On July 18, 2011, Respondent filed his response to the Administrator's Motion to Deem Admitted Administrator's Requests for Admission of Facts and Genuineness of Documents, Motion to Bar the Testimony of Respondent, his witnesses and any other evidence, and Motion in Limine to Bar Respondent from Asserting Claims in Contradiction to Supreme Court Rule 761. On July 22, 2011, a hearing was held via telephone on the above referenced motions. Respondent did not participate. Having considered the motions and responses filed by the parties, the Chair made the following rulings:
Respondent was barred at hearing from presenting testimony, introducing evidence and making any reference or argument that has the purpose or effect of attempting to avoid application of Illinois Supreme Court Rule 761(f) to the federal conviction cited in Administrator's complaint. Further, Respondent was barred from presenting evidence that has the purpose or effect of repudiating or implying the invalidity of the federal conviction cited in the Administrator's complaint. However, Respondent was allowed to testify regarding
mitigation, limited to matters about himself. The hearing was rescheduled to September 14, 2011. Respondent was directed to file a report by September 1, 2011, indicating whether he would appear at hearing in person or participate by telephone. On September 8, 2011, Respondent sent an email to the ARDC indicating he intended to participate in the hearing via telephone.
On September 13, 2011, the day before the hearing, Respondent mailed a Motion for a Stay of Proceeding pending a ruling by the Illinois Supreme Court on his Motion for a Supervisory Order to the Illinois Supreme Court in Springfield, Illinois. On September 14, 2011, the Chair denied Respondent's Motion for a Stay of Proceeding.1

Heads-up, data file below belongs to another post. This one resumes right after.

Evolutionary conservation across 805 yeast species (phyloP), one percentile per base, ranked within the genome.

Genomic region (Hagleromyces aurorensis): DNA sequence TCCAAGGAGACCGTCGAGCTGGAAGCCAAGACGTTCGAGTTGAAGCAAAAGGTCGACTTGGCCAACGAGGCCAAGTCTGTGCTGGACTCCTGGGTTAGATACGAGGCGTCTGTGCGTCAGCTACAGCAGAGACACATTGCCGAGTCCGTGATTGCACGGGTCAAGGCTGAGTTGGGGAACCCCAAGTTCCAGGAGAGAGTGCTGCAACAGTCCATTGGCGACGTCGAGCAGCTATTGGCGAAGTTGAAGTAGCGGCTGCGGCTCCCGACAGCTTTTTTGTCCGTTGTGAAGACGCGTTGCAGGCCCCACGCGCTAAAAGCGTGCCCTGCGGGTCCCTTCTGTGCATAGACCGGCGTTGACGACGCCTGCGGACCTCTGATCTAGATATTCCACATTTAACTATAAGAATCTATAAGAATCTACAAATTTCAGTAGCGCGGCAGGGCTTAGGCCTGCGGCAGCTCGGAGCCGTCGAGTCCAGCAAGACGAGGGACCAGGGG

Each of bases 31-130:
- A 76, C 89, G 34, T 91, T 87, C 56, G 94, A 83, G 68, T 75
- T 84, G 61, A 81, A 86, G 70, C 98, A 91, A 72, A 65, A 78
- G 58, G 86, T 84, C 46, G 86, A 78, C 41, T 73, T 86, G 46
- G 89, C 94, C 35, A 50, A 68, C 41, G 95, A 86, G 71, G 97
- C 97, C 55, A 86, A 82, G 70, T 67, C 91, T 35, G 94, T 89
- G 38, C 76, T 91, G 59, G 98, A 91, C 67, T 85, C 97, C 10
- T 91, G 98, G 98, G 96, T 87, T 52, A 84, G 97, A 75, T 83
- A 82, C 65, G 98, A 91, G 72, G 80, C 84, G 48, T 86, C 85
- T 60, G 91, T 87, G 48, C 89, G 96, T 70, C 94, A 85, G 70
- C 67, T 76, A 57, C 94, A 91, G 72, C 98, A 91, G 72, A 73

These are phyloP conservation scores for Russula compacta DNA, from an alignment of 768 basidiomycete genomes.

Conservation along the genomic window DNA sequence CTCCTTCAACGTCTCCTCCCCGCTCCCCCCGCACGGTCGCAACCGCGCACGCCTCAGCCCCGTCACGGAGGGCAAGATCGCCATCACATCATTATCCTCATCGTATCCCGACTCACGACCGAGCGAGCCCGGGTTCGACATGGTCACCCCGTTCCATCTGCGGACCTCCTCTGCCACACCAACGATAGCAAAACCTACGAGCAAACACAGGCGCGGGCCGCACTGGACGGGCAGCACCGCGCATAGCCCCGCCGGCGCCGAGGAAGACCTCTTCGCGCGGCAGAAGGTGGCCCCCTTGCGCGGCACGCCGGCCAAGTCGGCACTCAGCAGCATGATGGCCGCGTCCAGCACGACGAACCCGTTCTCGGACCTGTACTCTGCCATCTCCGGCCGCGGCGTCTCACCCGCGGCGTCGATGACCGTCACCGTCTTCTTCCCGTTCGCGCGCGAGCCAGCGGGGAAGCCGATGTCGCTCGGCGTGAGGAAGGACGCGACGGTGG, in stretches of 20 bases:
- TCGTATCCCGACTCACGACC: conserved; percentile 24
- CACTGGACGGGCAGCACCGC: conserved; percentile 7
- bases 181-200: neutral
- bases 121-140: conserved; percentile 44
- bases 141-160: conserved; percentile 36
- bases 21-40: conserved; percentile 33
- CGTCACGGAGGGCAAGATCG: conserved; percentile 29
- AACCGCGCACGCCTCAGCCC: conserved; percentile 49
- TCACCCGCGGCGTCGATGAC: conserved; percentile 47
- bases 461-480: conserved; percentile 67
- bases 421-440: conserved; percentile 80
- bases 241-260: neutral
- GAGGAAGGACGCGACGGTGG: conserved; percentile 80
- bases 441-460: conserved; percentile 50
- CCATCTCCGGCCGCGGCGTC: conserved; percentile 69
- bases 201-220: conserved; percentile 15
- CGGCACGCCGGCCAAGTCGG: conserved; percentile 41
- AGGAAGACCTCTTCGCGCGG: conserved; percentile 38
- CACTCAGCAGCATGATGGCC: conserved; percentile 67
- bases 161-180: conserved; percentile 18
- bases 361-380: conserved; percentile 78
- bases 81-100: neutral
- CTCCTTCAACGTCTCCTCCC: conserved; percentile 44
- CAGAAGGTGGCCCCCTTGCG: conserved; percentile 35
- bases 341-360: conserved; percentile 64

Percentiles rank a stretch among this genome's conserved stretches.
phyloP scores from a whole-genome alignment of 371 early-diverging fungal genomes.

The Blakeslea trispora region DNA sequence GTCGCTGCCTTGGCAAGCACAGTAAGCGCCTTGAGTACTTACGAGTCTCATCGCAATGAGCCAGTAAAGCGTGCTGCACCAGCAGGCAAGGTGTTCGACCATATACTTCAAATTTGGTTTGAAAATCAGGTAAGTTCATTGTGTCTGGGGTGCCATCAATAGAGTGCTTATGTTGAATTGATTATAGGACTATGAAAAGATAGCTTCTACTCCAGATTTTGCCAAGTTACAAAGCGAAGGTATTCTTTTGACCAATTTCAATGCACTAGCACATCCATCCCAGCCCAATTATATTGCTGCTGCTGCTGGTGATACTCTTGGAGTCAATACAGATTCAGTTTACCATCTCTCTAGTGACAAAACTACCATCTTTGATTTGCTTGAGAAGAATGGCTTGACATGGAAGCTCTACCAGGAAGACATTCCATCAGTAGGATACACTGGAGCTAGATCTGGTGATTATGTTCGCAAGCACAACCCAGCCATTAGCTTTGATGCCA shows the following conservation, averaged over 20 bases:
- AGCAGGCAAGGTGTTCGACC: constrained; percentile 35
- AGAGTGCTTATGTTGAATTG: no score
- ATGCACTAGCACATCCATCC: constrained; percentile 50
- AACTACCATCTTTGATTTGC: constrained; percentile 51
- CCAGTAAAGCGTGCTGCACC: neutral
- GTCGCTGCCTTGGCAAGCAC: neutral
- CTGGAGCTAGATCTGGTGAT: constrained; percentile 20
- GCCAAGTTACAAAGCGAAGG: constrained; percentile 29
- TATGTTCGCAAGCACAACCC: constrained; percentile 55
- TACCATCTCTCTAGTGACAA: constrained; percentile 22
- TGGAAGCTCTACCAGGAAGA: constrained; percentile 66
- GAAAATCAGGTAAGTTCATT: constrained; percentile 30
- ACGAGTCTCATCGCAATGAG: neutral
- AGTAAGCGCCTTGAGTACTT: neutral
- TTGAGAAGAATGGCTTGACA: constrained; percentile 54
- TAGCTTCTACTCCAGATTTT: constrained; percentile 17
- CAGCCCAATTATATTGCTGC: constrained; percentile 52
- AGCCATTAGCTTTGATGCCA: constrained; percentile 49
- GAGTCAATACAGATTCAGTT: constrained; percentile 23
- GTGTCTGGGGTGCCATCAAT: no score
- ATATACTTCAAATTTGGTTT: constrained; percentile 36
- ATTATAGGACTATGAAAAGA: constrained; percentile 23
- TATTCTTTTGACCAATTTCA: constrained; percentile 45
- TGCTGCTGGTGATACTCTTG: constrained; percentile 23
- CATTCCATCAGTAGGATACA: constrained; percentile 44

Administrator's exhibits 1, 2 and 14 through 18 were admitted into evidence. Respondent did not offer any exhibits, but testified on his own behalf.
On April 5, 2001, an eight-count indictment was returned against Respondent in the United States District Court for the Northern District of Illinois charging Respondent with conspiracy to smuggle Cuban cigars into the United States, smuggling goods into the United States, violations of the Trading with the Enemy Act and related regulations, and making false statements on a passport application. United States of America v. Richard S. Connors, No. 01 CR 326. (Adm. Ex. 2)
On October 9, 2002, a jury found Respondent guilty of all eight counts of the indictment in 01 CR 326. On September 15, 2004, the following judgments of conviction were made against Respondent:
Respondent is adjudicated guilty of violating Title 18 USC, sec.371, conspiracy against the United States;
Respondent is adjudicated guilty of violating Title 18 USC, sec.545, smuggling goods into the United States;
Respondent is adjudicated guilty of violating Title 5 USC, App sec. 5(b)(1) & 16 & 31 USC CFR sec. 515.201(b)(1), 515.204(a) and 515.410, violation of the Trading with the Enemy Act; and
Respondent is adjudicated guilty of violating Title 18 USC, sec. 1542, making false statements on a passport application.
(Adm. Ex. 14).
Respondent was sentenced to concurrent terms of imprisonment of 37 months on each of the eight counts of the indictment. Upon release from imprisonment, Respondent was sentenced to supervised release for a term of three years. In addition, Respondent was ordered to pay a $60,000 fine and $650 assessment fee. (Adm. Ex. 14).
Respondent filed an appeal from the judgment of conviction entered against him. On March 21, 2006, the United States Court of Appeals, Seventh Circuit, affirmed the judgment of the district court. The Court of Appeals ordered a limited remand with respect to Respondent's sentence. On February 20, 2007, the district court responded to the order, affirming the sentencing order and on March 25, 2008, the Court of Appeals affirmed the sentence imposed by the district court. United States v. Connors, 441 F.3d 527 (7th Cir. 2006). (Adm. Exs. 15, 16, 17 18).